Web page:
In Bangladesh, the court system is mostly urban-centric. Therefore, delivery of justice in rural disputes has been rare for a long time. However, to address the serious need of protecting the majority of rural population through law, a separate court system had been introduced in 2006. The legislation introducing such a unique system was titled the Village Court Act, 2006. It established courts for rural areas, sitting in the local government institutions named 'unions', working independently from both the Ministry of Law and Parliamentary Affairs and the national judiciary.
The judge panel of a village court consists of the Union Parishad Chairman as the head and four other members; of whom two must be Union Parishad Members. Hence it is safe to deduce that village court carries out duties related to the executive of Bangladesh being regulated through a specific local government body. This court can take cognizance of certain specific civil and criminal cases as determined under the schedule of the Village Court Act, 2006. Main functions of village courts of Bangladesh therefore include: filing of a case, summoning, witness examining, oath-taking under Oaths Act, 1873, giving written judgment and imposing fine up to 75 thousand taka as penalty.
As Unions are the functioning core of these village courts, changes in structure of this local government body are bound to bring changes in affairs of village courts. Such an instance has been brought forward through a groundbreaking amendment in the legislation regulating the 'unions', namely the Local Government (Union Parishad) Act, 2009. Under section 19A of this Act, a provision newly added in 2015, to become a UP Chairman, candidates now have to be nominated by political parties or have to compete as independent candidates.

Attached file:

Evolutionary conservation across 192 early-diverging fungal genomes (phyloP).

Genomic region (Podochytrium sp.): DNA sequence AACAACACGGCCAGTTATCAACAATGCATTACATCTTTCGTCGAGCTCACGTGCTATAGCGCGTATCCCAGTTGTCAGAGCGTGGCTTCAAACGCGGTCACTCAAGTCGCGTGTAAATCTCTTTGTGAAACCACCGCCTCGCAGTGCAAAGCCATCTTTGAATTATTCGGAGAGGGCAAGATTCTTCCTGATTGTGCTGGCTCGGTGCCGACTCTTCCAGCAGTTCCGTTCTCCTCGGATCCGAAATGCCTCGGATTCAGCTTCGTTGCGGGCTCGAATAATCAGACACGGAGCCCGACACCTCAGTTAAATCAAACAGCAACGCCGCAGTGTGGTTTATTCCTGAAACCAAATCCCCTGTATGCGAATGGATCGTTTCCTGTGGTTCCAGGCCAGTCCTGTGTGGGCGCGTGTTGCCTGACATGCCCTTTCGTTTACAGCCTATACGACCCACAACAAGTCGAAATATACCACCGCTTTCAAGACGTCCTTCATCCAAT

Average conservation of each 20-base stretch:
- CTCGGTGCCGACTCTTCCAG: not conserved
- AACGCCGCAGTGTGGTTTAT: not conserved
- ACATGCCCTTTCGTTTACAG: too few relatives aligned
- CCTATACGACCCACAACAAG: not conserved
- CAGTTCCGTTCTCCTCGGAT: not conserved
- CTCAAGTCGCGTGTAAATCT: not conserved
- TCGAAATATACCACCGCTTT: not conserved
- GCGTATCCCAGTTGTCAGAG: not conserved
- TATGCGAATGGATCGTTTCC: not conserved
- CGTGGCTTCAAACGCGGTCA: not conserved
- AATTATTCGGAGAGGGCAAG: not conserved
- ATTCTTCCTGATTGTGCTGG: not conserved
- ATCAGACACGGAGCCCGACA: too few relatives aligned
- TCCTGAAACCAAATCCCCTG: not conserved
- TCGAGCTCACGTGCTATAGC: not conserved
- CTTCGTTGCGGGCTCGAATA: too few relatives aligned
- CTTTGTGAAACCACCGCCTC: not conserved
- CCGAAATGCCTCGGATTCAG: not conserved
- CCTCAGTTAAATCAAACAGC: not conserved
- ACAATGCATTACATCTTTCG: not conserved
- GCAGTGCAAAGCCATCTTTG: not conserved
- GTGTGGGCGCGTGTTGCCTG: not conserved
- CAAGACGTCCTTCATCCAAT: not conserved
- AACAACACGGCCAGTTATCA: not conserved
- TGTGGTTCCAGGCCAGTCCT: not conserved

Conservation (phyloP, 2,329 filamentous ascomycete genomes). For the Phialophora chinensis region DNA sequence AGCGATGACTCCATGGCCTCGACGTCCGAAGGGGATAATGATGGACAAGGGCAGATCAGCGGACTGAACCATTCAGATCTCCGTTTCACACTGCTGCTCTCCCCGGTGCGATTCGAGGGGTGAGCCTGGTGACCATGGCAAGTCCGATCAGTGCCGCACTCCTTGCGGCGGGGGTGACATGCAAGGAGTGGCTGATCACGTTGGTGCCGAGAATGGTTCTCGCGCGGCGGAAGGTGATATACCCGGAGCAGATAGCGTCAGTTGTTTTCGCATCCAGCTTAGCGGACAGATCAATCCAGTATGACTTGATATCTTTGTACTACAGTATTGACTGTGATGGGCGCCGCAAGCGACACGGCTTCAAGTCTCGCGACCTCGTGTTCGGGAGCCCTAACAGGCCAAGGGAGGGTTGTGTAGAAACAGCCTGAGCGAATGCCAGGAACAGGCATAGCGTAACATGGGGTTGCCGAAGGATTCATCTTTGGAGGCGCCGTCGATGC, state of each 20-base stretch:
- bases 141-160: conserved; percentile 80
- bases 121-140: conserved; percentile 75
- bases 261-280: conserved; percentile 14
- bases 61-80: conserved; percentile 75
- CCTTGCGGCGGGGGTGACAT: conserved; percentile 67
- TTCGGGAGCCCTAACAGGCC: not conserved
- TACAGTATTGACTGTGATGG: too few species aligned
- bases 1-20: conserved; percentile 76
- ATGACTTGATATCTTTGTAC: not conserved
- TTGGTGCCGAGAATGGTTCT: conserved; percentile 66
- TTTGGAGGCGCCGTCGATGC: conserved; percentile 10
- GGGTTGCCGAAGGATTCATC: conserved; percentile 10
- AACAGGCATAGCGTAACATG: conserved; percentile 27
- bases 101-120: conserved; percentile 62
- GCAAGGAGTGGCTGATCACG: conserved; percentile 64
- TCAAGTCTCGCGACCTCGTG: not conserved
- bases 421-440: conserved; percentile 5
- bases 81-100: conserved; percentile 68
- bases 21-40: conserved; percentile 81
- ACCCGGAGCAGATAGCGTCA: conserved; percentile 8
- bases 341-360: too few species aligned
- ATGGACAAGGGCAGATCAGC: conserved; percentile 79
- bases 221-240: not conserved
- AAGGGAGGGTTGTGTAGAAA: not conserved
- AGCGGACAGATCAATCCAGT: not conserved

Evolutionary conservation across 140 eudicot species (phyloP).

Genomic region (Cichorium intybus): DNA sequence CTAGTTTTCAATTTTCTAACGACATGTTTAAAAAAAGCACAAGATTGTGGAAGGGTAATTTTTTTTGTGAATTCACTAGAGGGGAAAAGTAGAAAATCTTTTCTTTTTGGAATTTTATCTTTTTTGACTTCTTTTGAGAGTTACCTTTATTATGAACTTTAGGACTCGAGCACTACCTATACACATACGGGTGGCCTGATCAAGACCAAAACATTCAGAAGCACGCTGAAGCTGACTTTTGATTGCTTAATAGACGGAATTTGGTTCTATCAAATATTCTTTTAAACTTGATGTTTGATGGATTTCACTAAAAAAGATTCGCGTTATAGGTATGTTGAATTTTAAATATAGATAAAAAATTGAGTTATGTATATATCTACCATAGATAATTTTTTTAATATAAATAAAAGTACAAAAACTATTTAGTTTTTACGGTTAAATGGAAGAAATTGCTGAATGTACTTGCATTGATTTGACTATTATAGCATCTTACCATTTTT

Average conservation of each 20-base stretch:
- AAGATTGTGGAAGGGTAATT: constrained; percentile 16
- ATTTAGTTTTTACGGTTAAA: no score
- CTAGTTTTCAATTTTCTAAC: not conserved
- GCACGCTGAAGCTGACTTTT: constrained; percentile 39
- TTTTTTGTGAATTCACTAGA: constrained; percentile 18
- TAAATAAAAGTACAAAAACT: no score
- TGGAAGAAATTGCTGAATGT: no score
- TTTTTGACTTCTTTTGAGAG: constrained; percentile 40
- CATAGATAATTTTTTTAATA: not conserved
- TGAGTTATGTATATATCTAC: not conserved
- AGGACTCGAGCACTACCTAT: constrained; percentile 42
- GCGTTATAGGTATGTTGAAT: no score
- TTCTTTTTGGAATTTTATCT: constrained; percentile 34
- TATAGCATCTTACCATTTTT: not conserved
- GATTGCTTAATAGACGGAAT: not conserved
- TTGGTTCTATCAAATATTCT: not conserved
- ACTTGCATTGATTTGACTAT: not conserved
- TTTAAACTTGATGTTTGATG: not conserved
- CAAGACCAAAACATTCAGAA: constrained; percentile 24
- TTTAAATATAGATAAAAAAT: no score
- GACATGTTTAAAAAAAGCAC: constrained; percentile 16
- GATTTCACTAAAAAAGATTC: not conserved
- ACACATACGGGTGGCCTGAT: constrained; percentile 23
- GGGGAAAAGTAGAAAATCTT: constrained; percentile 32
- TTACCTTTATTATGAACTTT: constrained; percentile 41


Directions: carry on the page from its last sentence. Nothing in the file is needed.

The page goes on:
When we picture a judge sitting in his court, we cannot but consider such a person to be dedicated toward ensuring true justice. Because the post of a judge is the most impartial position ever created. Can an executive officer with a political agenda ever be a nearly suitable option for carrying out such tasks of a judge? The answer would obviously be negative.
The Constitution of the Peoples' Republic of Bangladesh clearly provides that every accused person shall have the right to a speedy and public trial by an independent and impartial Court (article 35). Moreover, executive organs of the State must be separate from the judiciary in order to ensure such independence and impartiality (article 22). These provisions are being violated seriously by the existing law relating to village courts. Not only are the judicial acts deciding fate of millions are being carried out by executive post holders, but also their political identity is now going to get utmost preference under the latest addition of section 19A in Local Government (Union Parishad) Act, 2009. In the current era, when political rivalries threaten peace so often and corruption among politicians run rampant, we can hardly expect these political representatives to be impartial in delivering court judgment. Such situation is also opposed to the promise of removing the disparity between the urban and rural areas (article 16) in the Constitution. Unlike the courts situated in urban areas, which are equipped with judges trained in the skill of delivering judgment, villagers of Bangladesh are bound to accept decisions delivered by elected executive officers of Union Parishads.
The newly surfaced dilemma due to the change brought in Union Parishad election system definitely appears to be opposing the spirit of our Constitution. The possible consequences of allowing politically elected leaders to lead a court room cannot be expected to uphold the sanctity of rule of law or ensure independence of judiciary.
Preeti Sikder, Lecturer of Law, University of Asia Pacific